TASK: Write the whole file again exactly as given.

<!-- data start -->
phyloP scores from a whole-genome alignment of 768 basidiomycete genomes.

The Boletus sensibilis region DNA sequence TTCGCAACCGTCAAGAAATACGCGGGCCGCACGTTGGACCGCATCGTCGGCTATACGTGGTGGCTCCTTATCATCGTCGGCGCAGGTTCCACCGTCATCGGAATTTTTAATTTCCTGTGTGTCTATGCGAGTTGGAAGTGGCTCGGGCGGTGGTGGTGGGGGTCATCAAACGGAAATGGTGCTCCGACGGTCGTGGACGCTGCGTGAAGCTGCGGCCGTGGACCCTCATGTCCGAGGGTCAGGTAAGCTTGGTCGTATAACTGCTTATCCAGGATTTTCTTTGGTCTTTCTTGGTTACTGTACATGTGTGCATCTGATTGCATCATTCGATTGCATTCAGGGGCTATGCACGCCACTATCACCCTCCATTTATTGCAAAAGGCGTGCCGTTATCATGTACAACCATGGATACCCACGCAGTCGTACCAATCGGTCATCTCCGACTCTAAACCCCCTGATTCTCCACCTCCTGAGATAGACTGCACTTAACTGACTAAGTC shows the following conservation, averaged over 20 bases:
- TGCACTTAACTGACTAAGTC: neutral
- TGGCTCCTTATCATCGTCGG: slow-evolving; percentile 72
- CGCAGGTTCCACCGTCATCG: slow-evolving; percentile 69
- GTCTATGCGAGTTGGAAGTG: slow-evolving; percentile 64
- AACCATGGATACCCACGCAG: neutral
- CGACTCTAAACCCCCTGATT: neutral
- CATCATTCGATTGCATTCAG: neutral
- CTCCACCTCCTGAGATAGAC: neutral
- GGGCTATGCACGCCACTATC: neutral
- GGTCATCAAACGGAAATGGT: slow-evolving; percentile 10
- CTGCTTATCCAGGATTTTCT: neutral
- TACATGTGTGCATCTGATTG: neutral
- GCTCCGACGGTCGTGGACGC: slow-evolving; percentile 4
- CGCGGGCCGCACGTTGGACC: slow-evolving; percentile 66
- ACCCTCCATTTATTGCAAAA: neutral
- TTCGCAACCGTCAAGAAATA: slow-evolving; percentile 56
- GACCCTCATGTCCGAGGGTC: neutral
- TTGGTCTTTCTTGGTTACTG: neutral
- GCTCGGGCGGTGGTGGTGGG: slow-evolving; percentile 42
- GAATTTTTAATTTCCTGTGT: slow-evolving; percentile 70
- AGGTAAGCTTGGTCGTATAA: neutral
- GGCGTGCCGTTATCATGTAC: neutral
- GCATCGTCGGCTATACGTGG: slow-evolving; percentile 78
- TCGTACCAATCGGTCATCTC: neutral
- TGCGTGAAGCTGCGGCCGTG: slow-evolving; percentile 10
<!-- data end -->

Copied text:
phyloP scores from a whole-genome alignment of 768 basidiomycete genomes.

The Boletus sensibilis region DNA sequence TTCGCAACCGTCAAGAAATACGCGGGCCGCACGTTGGACCGCATCGTCGGCTATACGTGGTGGCTCCTTATCATCGTCGGCGCAGGTTCCACCGTCATCGGAATTTTTAATTTCCTGTGTGTCTATGCGAGTTGGAAGTGGCTCGGGCGGTGGTGGTGGGGGTCATCAAACGGAAATGGTGCTCCGACGGTCGTGGACGCTGCGTGAAGCTGCGGCCGTGGACCCTCATGTCCGAGGGTCAGGTAAGCTTGGTCGTATAACTGCTTATCCAGGATTTTCTTTGGTCTTTCTTGGTTACTGTACATGTGTGCATCTGATTGCATCATTCGATTGCATTCAGGGGCTATGCACGCCACTATCACCCTCCATTTATTGCAAAAGGCGTGCCGTTATCATGTACAACCATGGATACCCACGCAGTCGTACCAATCGGTCATCTCCGACTCTAAACCCCCTGATTCTCCACCTCCTGAGATAGACTGCACTTAACTGACTAAGTC shows the following conservation, averaged over 20 bases:
- TGCACTTAACTGACTAAGTC: neutral
- TGGCTCCTTATCATCGTCGG: slow-evolving; percentile 72
- CGCAGGTTCCACCGTCATCG: slow-evolving; percentile 69
- GTCTATGCGAGTTGGAAGTG: slow-evolving; percentile 64
- AACCATGGATACCCACGCAG: neutral
- CGACTCTAAACCCCCTGATT: neutral
- CATCATTCGATTGCATTCAG: neutral
- CTCCACCTCCTGAGATAGAC: neutral
- GGGCTATGCACGCCACTATC: neutral
- GGTCATCAAACGGAAATGGT: slow-evolving; percentile 10
- CTGCTTATCCAGGATTTTCT: neutral
- TACATGTGTGCATCTGATTG: neutral
- GCTCCGACGGTCGTGGACGC: slow-evolving; percentile 4
- CGCGGGCCGCACGTTGGACC: slow-evolving; percentile 66
- ACCCTCCATTTATTGCAAAA: neutral
- TTCGCAACCGTCAAGAAATA: slow-evolving; percentile 56
- GACCCTCATGTCCGAGGGTC: neutral
- TTGGTCTTTCTTGGTTACTG: neutral
- GCTCGGGCGGTGGTGGTGGG: slow-evolving; percentile 42
- GAATTTTTAATTTCCTGTGT: slow-evolving; percentile 70
- AGGTAAGCTTGGTCGTATAA: neutral
- GGCGTGCCGTTATCATGTAC: neutral
- GCATCGTCGGCTATACGTGG: slow-evolving; percentile 78
- TCGTACCAATCGGTCATCTC: neutral
- TGCGTGAAGCTGCGGCCGTG: slow-evolving; percentile 10